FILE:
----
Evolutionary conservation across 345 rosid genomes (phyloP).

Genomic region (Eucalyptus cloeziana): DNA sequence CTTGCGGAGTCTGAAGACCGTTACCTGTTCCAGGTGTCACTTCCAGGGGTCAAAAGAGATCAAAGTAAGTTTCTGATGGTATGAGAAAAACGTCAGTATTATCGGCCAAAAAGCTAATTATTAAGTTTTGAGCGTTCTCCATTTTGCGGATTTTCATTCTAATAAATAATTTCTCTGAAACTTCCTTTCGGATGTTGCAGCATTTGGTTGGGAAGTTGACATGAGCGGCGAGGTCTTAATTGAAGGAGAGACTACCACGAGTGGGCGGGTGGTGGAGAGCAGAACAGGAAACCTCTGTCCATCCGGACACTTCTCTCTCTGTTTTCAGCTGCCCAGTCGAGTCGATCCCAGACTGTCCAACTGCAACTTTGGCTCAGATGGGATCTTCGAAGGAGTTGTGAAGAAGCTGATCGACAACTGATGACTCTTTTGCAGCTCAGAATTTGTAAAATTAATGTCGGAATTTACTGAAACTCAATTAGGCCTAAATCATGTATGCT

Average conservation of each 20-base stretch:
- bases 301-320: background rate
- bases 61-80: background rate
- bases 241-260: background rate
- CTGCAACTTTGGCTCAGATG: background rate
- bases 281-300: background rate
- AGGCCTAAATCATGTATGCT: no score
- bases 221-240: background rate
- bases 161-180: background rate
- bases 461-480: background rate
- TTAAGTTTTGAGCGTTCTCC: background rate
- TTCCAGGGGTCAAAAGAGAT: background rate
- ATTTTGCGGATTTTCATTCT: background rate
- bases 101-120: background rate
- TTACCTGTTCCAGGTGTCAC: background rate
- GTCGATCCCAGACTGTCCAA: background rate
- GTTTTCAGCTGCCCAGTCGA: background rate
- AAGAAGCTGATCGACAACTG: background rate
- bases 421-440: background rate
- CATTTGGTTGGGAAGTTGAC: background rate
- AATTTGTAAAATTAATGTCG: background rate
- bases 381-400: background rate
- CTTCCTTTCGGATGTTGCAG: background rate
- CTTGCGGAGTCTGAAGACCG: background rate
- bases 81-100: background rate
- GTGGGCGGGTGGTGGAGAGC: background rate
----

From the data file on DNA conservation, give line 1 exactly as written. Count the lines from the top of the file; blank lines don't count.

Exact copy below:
Evolutionary conservation across 345 rosid genomes (phyloP).